Collapsing in Public

Collapsing in publicIt is never fun when you collapse; even at home it can be traumatic. But when you have a health scare and collapse in a public place where no one knows you, the trauma increases notably.

I was actually on the way to a country town where I was to be a guest speaker at an event. I had to change trains one hour into my trip. However, before I got to my first stop, I began to feel ill. I felt that I just had to get to a toilet, so I got off the train one stop before I was meant to.

I suddenly felt so much worse when I got off the train, and I headed for a seat. But I didn’t make it. Leaning against the wall, I slid down to the ground, then onto my side.

There I was semi conscious on the ground, dressed in business clothes with a brief case beside me. I remember seeing feet walk past me, but no one came to my aid.

Finally two German tourists came up to me and asked was I ill. I managed to nod my head. One went for the station manager and the other stayed with me. The station manager and these two kind souls helped me up and escalator and into a room with a bed. The station manager was able to ring my husband at work and he came to take me to the hospital.

I can tell you, this was quite scary. I couldn’t believe that no one offered any help; perhaps they thought I was drunk or on drugs. But dressed the way I was, they should not have thought that. Everything was fine in the end, however, the place where I was to be a guest speaker was not happy…but what could I do?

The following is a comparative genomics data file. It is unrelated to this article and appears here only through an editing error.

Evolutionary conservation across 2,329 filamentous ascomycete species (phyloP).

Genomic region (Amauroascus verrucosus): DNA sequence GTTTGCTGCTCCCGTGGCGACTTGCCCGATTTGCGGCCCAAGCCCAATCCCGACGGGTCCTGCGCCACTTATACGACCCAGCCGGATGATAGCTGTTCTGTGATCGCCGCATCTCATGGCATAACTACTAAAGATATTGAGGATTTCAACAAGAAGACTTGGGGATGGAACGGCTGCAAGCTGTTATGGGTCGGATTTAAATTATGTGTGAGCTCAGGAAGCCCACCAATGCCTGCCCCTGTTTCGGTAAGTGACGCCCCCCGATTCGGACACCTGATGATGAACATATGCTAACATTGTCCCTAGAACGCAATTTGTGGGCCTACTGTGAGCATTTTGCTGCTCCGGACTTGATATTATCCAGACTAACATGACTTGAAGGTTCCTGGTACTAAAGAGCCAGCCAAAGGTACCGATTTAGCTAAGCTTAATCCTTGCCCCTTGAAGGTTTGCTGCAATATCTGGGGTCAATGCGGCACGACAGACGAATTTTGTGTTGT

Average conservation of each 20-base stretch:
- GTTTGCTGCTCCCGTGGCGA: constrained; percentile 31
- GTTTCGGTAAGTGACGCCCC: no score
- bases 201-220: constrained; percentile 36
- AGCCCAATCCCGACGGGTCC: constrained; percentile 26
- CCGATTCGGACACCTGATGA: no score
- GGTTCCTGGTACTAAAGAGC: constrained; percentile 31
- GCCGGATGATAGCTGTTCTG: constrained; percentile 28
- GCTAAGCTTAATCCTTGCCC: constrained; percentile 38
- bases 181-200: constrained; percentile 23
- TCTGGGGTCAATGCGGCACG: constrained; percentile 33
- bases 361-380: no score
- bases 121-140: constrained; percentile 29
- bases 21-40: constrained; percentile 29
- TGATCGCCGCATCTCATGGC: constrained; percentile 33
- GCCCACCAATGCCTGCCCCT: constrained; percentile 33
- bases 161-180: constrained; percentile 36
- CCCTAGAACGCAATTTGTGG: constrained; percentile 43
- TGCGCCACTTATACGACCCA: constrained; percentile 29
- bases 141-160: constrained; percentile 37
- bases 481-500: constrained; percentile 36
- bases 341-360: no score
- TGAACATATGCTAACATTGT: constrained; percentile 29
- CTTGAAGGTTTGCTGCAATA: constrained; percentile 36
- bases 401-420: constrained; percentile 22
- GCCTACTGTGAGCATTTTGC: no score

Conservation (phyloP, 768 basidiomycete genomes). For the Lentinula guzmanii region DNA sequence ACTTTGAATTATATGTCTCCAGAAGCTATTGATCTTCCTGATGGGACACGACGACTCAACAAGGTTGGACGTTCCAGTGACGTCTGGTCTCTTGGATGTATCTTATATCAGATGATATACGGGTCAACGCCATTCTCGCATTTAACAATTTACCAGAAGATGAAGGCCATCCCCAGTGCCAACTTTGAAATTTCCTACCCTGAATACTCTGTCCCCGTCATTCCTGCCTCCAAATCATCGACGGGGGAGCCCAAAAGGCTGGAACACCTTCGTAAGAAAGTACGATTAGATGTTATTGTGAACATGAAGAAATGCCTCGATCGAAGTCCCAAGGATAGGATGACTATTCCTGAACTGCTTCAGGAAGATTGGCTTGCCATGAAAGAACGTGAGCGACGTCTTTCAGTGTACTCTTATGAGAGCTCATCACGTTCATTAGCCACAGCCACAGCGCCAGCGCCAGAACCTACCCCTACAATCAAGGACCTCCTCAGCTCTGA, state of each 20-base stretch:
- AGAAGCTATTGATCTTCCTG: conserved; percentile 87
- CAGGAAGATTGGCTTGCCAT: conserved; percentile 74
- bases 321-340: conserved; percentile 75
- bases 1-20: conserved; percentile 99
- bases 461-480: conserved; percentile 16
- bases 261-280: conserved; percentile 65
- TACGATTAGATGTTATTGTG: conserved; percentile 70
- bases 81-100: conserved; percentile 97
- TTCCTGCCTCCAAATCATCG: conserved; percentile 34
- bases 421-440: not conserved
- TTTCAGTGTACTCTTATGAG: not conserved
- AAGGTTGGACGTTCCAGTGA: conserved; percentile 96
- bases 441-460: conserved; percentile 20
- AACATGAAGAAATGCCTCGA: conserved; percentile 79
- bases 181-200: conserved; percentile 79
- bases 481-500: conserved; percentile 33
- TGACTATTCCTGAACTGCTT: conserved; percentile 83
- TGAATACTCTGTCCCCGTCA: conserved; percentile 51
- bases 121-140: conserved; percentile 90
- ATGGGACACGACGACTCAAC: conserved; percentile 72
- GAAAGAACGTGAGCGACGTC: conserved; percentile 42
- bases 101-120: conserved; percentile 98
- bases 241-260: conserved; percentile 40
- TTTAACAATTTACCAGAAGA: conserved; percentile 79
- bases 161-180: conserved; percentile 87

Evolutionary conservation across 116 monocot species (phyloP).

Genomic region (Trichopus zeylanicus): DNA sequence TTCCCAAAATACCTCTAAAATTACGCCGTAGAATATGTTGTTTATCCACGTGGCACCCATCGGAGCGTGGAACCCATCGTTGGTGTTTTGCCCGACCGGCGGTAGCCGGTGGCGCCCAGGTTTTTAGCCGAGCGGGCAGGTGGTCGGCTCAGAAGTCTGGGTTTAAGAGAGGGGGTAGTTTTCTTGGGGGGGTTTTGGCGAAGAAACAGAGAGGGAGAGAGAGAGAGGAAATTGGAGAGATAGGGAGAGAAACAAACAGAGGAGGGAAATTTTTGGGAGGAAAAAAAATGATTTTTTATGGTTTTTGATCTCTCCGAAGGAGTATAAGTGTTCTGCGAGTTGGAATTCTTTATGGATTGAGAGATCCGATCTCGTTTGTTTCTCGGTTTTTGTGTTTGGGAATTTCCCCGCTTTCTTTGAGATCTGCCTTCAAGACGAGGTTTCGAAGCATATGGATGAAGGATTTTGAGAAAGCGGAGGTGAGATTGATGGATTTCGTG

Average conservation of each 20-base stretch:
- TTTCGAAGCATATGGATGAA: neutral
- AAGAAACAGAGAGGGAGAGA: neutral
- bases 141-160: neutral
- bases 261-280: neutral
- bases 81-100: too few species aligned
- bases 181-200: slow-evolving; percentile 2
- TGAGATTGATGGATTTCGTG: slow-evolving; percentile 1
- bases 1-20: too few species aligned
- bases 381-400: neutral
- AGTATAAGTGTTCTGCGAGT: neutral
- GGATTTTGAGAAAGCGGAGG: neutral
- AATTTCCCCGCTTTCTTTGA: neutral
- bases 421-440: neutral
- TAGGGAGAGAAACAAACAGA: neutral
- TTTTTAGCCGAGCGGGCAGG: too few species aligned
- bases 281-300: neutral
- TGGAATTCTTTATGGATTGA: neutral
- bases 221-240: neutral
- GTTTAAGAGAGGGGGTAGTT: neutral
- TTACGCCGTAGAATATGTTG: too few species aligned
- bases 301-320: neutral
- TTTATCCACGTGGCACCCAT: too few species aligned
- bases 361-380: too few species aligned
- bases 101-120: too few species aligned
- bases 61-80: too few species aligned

Another time when I was home I had an angina attack and had to place a tablet under my tongue. I was in a lot of pain and was hyperventilating. Bathed in a sweat, again I felt that I had to go to the toilet. My husband got me in a wheelchair, but before we got to the toilet, I lost consciousness. My husband was standing in front of me to stop me falling to the floor as I lurched forward.

Thank goodness we had a visitor at the time and between them they managed to get me on a bed. The paramedics were called and they explained that the tablet made my blood pressure drop dramatically and I lost consciousness when I sat up.

Perhaps the most unusual ‘collapse’ I have seen was while I was at a major public hospital for a check up following surgery.

Another patient collapsed onto the floor in the waiting room. As this hospital did not have an emergency department, they had to ring for an ambulance to take her to another hospital. One would think if you were already in a hospital when you collapsed, that you were in a safe place where you could get the medical care you needed. But in this case, the ambulance still had to attend.

Collapsing from a health scare always has a sense of fear surrounding it. You can find out my techniques for handling fear and coping with trauma, in my book ‘Thank God I Had a Stroke’.

Hints and Tips

Always carry information with your personal details and who to contact in an emergency. It is also a good idea to have a typed list of medication you are taking, your medical history (with dates) and any allergies you may have. This information makes it much easier for medical support you may need in an emergency. AND it is imperative that you are in an Ambulance fund and carry the card in your wallet.

24 thoughts on “Collapsing in Public

  1. Andres Millard

    Great tips. I don’t really have an affliction that causes me to collapse, but I do have the info like my condition and my medication information with me at all times. Worse comes to worst, I also have an organ donor card 😉